PHILADELPHIA  COUNTY

Untitled 1

     

EXISTING STATIONS
Station
Name
Original
Railroad
Current
Location
Type Current
Use
Date
Built
Track
Status
Building
Material
More
Info
Allegheny 22nd Street & Allegheny Avenue P Railroad 1938 In Use Brick
Allen Lane Allen Lane & Cresheim Street P Railroad 1885 In Use Brick
Carpenter Carpenter Lane & Emlen Street P Railroad 1885 In Use Brick/
Wood
Chelten Avenue
(Cheltenham)
Chelten Avenue between Morris Street & Pulaski Street
(GPS: 40.029922, -75.181228)
P Railroad 1916 In Use ????
Chestnut Hill West Germantown & Evergreen Avenues P Railroad 1884  In Use Stone
Chestnut Hill East Bethlehem Pike & Chestnut Hill Avenue P Railroad 1931 In Use Stone
Germantown Chelten Avenue & Baynton Street P Railroad ???? In Use ????
GraverS LANE 300 East Gravers Lane and Anderson Street P Residence 1883 In Use Brick  
Holmesburg
Junction
Rhawn & Tulip Streets P Railroad ???? In Use Brick  
Manayunk 4401 Cresson Street P Business 1930 In Use Brick  
Mt. Airy Gowen Avenue & Devon Street P Railroad 1883 In Use Brick
North Philadelphia 2900 North Broad Street P Railroad 1896 In Use Brick
Overbrook
(City Avenue)

Overbrook
(Westbound Shelter)
City Line Ave. (US 1)
and 63rd Street
P Railroad/
Residence
1858 In Use Wood
Philadelphia SE corner of 15th and Carpenter Streets
(GPS: 39.939002, -75.167818)
F Storage ???? Gone Brick  
Philadelphia 2955 Market Street
(GPS: 39.955663, -75.181936)
P Offices 1933 In Use Brick
Philadelphia Suburban Station, 1617 JFK Boulevard
(GPS: 39.954182, -75.167383)
P Offices 1929 In Use Brick
Philadelphia B and Venango Streets F Railroad 1928 In Use Brick
Philadelphia
(Reading Terminal)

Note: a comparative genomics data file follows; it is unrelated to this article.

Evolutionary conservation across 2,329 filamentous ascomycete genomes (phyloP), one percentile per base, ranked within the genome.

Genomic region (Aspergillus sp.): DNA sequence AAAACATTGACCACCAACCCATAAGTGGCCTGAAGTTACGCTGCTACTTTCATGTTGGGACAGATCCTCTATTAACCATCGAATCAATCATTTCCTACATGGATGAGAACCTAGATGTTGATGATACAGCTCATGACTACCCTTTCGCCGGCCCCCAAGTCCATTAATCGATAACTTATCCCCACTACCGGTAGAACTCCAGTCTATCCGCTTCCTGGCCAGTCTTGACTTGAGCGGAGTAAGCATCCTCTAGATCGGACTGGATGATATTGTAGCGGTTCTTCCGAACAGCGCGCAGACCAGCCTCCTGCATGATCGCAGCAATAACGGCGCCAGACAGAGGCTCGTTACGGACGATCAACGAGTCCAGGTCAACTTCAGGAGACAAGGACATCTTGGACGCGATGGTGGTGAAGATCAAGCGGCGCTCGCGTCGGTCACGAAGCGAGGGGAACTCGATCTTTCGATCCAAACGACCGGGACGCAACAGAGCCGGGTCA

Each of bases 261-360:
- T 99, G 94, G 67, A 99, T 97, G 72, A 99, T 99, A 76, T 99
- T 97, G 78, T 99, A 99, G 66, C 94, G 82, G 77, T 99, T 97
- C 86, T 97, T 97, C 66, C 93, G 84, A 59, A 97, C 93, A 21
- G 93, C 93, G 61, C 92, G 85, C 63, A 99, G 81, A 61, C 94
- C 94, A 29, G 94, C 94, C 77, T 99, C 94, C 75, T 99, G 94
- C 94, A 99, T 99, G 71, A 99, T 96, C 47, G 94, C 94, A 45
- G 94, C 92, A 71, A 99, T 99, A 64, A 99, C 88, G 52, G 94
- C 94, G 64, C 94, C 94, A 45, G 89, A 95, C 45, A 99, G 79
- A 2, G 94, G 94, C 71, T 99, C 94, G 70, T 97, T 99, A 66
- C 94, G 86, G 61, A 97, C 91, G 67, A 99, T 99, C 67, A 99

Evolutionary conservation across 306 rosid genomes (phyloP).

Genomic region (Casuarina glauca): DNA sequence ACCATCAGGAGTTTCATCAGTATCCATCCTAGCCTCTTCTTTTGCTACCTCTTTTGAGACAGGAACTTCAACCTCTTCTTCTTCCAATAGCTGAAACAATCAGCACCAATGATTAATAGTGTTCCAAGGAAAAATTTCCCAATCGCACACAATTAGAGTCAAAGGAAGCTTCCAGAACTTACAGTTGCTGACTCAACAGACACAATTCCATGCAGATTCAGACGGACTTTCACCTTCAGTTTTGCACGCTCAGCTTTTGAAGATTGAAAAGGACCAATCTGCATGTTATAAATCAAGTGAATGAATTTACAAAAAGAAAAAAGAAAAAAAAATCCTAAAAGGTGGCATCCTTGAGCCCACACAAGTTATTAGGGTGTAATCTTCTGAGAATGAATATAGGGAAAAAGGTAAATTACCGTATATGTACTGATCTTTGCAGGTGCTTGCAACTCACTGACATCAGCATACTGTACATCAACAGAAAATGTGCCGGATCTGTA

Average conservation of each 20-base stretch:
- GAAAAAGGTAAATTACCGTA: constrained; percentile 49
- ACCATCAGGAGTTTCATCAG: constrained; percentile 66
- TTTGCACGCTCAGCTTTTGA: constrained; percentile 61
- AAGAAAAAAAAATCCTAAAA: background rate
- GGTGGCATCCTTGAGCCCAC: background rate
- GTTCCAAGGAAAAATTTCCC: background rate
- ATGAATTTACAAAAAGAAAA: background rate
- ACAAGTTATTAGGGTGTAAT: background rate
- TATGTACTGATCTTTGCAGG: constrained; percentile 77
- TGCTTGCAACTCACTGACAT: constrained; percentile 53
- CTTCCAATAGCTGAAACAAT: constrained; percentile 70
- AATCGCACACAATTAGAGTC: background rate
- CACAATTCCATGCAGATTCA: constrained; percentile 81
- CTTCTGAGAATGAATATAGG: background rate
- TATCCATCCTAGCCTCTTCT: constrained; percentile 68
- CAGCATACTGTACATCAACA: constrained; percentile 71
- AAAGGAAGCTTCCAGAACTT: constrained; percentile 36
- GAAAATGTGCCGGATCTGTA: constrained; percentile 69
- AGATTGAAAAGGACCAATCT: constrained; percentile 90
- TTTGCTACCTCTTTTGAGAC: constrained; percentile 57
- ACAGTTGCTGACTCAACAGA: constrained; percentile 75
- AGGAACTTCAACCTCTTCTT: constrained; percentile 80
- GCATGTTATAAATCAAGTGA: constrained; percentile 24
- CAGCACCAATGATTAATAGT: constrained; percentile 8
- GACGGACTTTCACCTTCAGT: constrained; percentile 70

12th & Market Streets C Business 1893 Gone Stone
Philadelphia
(Spring Garden)
8th and Spring Garden P Vacant 1893  Aband. Brick
Philadelphia
(N. Broad Street)
2600 North Broad Street P Civic 1929 In Use Brick
Queen Lane 5319 Wissahickon Avenue
(GPS: 40.023256, -75.177793)
P Railroad ???? In Use Brick
Shawmont
Station
7800 Nixon Street P Business 1834 In Use Concrete
Stenton Gorgas Lane & Blakemore Street P Railroad 1907 In Use Stone
St. Martins St. Martins Lane & Springfield Avenue P Railroad ???? In Use Brick
Torresdale Grant Ave & James Streets P Railroad ???? In Use Stucco  
Tulpehocken Walnut Lane & Tulpehocken Street P Vacant ???? In Use Brick
Upsal Upsal & Greene Streets P Restaurant ???? In Use Brick
Wayne Junction Wayne & Windrim Avenues
(GPS: 40.022353, -75.160151)
P Railroad 1901 In Use Stone  
Wyndmoor Willow Grove & Station Avenues P Railroad 1930 In Use Stone
STATIONS OF THE PAST
Station
Name
Original
Railroad
Notes
Angora  
Bellevue  
Belmont This station was just to the NE of West Fairmount Park at GPS: 39.990076,-75.20457). This is near where the Fairmount Park offices used to be during the 1876 Exhibition.
Bridesburg This station was relocated in 1883. A new station was built in 1892. A shelter-type station was built here in 1896.
Bonnaffon A new station was constructed here when the Darby Improvement line was built in 1872. This moved the location of the mainline. This station was between Mt. Moriah and Paschallville in the vicinity of South 67th Street.
Bustleton This building was used as a barn, an arsenal and a powder storage magazine during the Revolutionary War before the property was taken over by the railroad in 1870.
Bustleton  
Centennial Station
(Fairmount Park)
This station was on the corner of Belmont and Parkside Avenues (GPS: 39.977605,-75.213979). It was built for the 1876 World's Fair. It burned down in 1896.
Chelten Avenue The old station here was torn down in 1916 for grade crossing elimination. It was built in 1887.
Cheltenham